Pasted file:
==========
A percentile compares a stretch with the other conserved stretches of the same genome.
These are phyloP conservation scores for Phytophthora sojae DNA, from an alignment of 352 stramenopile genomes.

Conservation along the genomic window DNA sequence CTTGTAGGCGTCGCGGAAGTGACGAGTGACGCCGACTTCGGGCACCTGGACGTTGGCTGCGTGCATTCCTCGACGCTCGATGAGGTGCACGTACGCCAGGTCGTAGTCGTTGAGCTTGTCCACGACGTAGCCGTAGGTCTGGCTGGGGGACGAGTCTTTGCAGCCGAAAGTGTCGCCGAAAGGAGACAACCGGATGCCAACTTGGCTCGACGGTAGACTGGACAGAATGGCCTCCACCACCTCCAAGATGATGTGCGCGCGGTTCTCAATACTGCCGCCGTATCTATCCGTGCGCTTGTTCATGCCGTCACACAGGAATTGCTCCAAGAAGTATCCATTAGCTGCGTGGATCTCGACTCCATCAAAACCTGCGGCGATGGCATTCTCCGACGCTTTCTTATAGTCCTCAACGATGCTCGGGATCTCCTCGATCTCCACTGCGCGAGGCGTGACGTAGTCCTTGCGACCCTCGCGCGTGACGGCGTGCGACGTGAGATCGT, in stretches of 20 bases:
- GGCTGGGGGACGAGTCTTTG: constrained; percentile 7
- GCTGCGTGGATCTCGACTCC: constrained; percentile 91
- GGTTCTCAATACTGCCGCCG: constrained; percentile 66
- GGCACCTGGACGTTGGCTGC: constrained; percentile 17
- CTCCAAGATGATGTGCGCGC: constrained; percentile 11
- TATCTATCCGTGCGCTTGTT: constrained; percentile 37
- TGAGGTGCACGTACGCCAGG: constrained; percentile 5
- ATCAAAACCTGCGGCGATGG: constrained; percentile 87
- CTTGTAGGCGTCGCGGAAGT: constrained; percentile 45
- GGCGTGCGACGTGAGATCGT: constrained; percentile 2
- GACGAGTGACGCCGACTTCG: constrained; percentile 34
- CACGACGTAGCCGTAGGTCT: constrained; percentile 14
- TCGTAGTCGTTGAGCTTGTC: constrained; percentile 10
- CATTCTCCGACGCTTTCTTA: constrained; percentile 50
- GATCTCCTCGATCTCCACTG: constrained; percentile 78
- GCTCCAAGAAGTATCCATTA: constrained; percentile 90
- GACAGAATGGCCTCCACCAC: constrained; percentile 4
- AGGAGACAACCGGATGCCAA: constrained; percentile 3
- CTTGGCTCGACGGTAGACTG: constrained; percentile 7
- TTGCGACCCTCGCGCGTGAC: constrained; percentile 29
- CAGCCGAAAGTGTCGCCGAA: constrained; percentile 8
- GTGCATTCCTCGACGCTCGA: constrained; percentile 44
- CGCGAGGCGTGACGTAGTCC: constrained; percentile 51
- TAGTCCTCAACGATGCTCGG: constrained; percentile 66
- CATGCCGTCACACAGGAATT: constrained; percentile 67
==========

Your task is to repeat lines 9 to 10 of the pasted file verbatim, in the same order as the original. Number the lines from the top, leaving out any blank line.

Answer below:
- TATCTATCCGTGCGCTTGTT: constrained; percentile 37
- TGAGGTGCACGTACGCCAGG: constrained; percentile 5